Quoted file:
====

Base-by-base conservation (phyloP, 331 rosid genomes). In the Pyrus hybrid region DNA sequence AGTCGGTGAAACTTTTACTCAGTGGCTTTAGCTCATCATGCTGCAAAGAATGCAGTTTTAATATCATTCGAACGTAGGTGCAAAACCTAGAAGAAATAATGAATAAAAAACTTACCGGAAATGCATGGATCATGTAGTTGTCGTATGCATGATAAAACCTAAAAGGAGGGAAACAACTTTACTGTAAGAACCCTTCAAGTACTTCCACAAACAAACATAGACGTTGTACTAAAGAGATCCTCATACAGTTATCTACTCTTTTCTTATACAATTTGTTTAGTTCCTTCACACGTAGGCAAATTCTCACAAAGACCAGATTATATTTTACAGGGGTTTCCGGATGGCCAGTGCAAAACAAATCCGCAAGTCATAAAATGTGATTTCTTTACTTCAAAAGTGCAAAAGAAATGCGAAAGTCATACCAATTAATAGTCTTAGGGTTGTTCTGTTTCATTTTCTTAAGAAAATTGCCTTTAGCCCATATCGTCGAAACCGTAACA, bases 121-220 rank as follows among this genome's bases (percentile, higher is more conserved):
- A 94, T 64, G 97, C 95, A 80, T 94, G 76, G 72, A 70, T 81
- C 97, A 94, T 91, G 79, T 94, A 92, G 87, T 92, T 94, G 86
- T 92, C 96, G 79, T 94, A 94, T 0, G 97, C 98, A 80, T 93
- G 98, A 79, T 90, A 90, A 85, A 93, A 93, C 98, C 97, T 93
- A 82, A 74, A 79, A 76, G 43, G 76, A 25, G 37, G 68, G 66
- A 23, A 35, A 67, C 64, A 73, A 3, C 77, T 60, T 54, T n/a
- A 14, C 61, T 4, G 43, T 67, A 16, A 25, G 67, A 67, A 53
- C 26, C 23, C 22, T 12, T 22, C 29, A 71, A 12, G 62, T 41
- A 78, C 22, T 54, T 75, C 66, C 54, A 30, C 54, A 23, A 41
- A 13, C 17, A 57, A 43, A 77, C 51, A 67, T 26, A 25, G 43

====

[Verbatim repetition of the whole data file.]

Base-by-base conservation (phyloP, 331 rosid genomes). In the Pyrus hybrid region DNA sequence AGTCGGTGAAACTTTTACTCAGTGGCTTTAGCTCATCATGCTGCAAAGAATGCAGTTTTAATATCATTCGAACGTAGGTGCAAAACCTAGAAGAAATAATGAATAAAAAACTTACCGGAAATGCATGGATCATGTAGTTGTCGTATGCATGATAAAACCTAAAAGGAGGGAAACAACTTTACTGTAAGAACCCTTCAAGTACTTCCACAAACAAACATAGACGTTGTACTAAAGAGATCCTCATACAGTTATCTACTCTTTTCTTATACAATTTGTTTAGTTCCTTCACACGTAGGCAAATTCTCACAAAGACCAGATTATATTTTACAGGGGTTTCCGGATGGCCAGTGCAAAACAAATCCGCAAGTCATAAAATGTGATTTCTTTACTTCAAAAGTGCAAAAGAAATGCGAAAGTCATACCAATTAATAGTCTTAGGGTTGTTCTGTTTCATTTTCTTAAGAAAATTGCCTTTAGCCCATATCGTCGAAACCGTAACA, bases 121-220 rank as follows among this genome's bases (percentile, higher is more conserved):
- A 94, T 64, G 97, C 95, A 80, T 94, G 76, G 72, A 70, T 81
- C 97, A 94, T 91, G 79, T 94, A 92, G 87, T 92, T 94, G 86
- T 92, C 96, G 79, T 94, A 94, T 0, G 97, C 98, A 80, T 93
- G 98, A 79, T 90, A 90, A 85, A 93, A 93, C 98, C 97, T 93
- A 82, A 74, A 79, A 76, G 43, G 76, A 25, G 37, G 68, G 66
- A 23, A 35, A 67, C 64, A 73, A 3, C 77, T 60, T 54, T n/a
- A 14, C 61, T 4, G 43, T 67, A 16, A 25, G 67, A 67, A 53
- C 26, C 23, C 22, T 12, T 22, C 29, A 71, A 12, G 62, T 41
- A 78, C 22, T 54, T 75, C 66, C 54, A 30, C 54, A 23, A 41
- A 13, C 17, A 57, A 43, A 77, C 51, A 67, T 26, A 25, G 43